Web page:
Ask most men if they enjoy reading instruction manuals and you are likely to get a “I don’t think so mate, who needs one of those?” or something along those lines. Why? Well, for me, I’ll have spent a lot of time reviewing, reading, and watching YouTube videos before buying a big ticket item and the last thing I need is an instruction manual to tell me what I already know.
A recent case in point comes to mind. I had decided to go clean and green, purchasing a new electric lawn mower and weedeater for our modestly-sized garden. It came with assembly and ‘how to use’ instructions, but I mean really it’s a mower, and it only needs a few extra bolts and screws to connect a few pieces together, so why would I need to read them?
Well, in hindsight, I probably should have. For one, after 20 minutes I think the neighbours thought I should enrol in a local anger management course, given the time it took me to put the handle on. For another, right at the front of the manual, in the “Very Important Section” in bold letters was a warning not to recharge the battery straight after use as this may damage the battery pack. Turns out they were right.
If you are a KiwiSaver member, or have investments in managed funds, you too would have been given an instruction manual, with the uninspiring title ‘Product Disclosure Statement’. Or, for those in the industry, a PDS. At Mint, the front cover of ours has our company name, the title ‘Product Disclosure Statement’, the funds that we offer and the date that the instruction manual was issued. It also says if it replaces another older version and that the document gives you (the investor), important information to help you decide whether you want to invest in our funds. Pretty simple really.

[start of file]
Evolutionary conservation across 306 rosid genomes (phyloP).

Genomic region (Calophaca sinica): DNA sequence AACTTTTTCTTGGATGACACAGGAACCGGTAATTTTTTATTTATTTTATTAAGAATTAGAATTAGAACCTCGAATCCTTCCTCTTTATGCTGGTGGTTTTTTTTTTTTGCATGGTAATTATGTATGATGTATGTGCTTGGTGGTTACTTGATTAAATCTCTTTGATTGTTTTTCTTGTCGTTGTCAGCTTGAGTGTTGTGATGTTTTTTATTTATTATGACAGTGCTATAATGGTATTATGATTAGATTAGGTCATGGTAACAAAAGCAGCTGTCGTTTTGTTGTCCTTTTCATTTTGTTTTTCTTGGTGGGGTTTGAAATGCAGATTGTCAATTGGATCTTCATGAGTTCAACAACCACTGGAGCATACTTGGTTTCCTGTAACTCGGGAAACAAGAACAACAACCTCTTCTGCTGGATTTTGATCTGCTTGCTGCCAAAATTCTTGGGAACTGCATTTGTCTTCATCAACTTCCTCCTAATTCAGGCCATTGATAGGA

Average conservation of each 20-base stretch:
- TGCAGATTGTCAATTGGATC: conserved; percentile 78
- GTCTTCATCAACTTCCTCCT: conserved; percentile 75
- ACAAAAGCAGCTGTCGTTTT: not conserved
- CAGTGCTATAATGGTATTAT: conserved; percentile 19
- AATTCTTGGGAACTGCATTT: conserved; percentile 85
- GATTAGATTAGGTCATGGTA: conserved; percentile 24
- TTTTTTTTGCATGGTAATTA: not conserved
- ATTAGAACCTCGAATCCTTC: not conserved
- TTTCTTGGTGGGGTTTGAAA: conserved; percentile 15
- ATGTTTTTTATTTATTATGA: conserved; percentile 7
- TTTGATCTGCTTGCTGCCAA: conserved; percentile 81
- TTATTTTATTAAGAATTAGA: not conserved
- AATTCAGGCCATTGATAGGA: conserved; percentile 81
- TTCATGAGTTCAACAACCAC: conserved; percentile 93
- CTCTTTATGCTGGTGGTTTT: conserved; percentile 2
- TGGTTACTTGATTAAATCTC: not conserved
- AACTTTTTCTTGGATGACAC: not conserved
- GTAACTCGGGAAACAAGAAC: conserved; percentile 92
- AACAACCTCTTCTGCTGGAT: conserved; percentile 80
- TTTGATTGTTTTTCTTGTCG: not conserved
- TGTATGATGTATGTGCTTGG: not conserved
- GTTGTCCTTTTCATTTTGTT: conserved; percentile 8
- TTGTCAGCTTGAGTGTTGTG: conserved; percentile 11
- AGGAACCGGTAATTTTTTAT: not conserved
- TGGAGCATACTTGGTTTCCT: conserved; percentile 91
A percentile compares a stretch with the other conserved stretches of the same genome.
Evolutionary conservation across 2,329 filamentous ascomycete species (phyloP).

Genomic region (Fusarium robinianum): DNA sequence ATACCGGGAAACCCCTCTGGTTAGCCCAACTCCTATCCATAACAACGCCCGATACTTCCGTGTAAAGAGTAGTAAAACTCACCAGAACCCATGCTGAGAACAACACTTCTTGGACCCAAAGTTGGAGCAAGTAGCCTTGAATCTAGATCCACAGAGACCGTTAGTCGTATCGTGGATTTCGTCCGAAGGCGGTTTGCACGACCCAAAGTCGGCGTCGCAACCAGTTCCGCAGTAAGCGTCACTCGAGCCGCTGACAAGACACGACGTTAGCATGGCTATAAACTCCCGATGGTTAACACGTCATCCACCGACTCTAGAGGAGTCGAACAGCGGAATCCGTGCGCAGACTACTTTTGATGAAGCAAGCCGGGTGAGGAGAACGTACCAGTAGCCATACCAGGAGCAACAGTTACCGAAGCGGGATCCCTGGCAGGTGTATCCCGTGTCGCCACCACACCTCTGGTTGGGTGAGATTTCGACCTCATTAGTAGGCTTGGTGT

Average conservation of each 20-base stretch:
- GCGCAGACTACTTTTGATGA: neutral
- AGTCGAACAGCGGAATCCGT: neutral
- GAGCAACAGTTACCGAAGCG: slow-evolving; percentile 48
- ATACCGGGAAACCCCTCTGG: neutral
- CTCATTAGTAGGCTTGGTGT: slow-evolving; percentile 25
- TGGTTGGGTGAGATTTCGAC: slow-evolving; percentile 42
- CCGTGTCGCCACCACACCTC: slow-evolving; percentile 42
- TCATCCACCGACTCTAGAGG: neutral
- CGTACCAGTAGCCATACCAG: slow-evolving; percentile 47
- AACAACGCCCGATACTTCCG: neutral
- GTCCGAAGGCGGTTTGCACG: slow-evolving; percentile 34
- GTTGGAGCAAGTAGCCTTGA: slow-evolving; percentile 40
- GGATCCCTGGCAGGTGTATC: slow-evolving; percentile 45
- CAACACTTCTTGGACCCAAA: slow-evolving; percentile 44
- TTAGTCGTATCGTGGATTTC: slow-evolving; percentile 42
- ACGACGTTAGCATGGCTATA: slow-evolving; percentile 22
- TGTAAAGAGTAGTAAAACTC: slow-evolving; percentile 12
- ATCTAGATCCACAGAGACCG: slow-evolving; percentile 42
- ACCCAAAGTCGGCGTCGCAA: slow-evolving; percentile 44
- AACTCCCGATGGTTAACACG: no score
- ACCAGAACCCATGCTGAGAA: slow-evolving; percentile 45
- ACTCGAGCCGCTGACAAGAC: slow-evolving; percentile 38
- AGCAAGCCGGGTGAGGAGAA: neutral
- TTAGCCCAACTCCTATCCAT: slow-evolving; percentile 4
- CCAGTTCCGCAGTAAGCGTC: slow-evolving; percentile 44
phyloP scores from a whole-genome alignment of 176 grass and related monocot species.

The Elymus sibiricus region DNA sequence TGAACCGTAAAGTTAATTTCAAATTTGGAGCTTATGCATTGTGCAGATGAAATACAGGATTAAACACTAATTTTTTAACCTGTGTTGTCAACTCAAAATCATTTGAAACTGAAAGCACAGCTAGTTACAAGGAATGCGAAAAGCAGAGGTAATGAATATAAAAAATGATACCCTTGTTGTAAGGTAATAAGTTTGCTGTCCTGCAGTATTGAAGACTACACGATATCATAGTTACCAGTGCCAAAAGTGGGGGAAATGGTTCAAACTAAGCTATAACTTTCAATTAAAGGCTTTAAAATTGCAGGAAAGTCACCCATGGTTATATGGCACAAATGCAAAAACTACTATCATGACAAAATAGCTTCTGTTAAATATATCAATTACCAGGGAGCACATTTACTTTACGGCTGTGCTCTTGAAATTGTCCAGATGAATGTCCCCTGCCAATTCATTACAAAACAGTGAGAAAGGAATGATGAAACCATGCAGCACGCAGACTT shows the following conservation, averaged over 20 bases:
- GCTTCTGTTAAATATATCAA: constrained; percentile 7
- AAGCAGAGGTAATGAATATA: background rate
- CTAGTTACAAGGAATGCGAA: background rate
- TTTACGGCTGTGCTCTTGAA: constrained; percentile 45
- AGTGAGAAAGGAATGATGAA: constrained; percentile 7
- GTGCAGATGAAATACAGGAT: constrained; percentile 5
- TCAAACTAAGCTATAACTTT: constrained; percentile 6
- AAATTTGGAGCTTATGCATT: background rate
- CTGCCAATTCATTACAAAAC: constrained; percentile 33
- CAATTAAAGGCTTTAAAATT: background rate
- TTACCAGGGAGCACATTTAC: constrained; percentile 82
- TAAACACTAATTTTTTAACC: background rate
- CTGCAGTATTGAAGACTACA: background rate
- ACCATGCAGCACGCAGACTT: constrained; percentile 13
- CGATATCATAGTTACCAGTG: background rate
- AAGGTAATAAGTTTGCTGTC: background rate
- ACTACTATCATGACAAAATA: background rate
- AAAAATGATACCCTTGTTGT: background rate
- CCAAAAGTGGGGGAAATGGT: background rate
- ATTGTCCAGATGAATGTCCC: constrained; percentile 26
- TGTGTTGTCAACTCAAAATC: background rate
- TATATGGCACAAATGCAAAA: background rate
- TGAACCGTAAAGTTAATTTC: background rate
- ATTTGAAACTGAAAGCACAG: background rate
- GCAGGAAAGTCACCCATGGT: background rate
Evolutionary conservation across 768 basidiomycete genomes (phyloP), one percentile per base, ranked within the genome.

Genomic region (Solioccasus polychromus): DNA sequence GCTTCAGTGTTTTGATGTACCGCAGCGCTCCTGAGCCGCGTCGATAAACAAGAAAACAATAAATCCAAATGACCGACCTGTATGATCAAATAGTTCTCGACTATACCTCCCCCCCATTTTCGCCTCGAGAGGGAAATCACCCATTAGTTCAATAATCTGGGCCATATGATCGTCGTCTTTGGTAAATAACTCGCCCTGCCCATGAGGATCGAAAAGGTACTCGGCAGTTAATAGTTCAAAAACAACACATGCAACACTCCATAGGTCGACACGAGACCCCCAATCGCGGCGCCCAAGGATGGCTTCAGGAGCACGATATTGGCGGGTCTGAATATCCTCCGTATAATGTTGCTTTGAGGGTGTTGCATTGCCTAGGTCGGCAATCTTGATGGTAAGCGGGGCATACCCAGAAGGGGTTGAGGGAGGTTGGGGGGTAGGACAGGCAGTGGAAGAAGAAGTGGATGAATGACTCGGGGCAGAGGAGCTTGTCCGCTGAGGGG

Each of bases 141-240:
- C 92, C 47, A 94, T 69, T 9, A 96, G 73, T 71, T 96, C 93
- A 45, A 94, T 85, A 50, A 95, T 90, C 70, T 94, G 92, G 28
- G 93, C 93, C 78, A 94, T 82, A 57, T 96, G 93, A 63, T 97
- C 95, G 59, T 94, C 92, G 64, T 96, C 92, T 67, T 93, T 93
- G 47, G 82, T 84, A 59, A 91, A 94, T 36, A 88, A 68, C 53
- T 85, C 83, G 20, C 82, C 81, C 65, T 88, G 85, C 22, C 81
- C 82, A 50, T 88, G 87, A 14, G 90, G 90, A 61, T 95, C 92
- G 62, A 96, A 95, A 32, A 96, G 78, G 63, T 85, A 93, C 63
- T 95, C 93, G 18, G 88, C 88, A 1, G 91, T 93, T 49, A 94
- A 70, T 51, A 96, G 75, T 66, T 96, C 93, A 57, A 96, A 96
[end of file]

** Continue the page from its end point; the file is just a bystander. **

I bet if I asked 100 people if they had read their PDS before joining KiwiSaver or investing their hard earned money into managed funds the answer would be, at best, ‘not sure’ and, more likely ‘what the hell is a PDS?’
I remember when the new form of offer document was going through its consultation period, I got quite excited, hoping that we could give the old version a new lease of life and have it written in plain English. Something that would actually help investors understand what the funds were, how they worked, the cost, and helping them decide if the fund or funds would help them with their overall financial wellbeing.
This excitement quickly changed when one of the architects at the time told me the front cover of all KiwiSaver PDS’s should come with a warning like “You could lose all your money”. I said sure as long as it also said underneath “and the sun might not come up tomorrow”. Yes, there was a possible risk you could lose all your money, but it would be unlikely over the long term because of the diversification of assets you were investing in. That said if we were hit by a meteorite then all bets are off.
One of the main reasons a PDS seems boring is because it’s a legal offer document and has to say some things in a certain way so there is a level of consistency (which I totally agree with). But reading the shiny new version is just about as exciting as watching paint dry.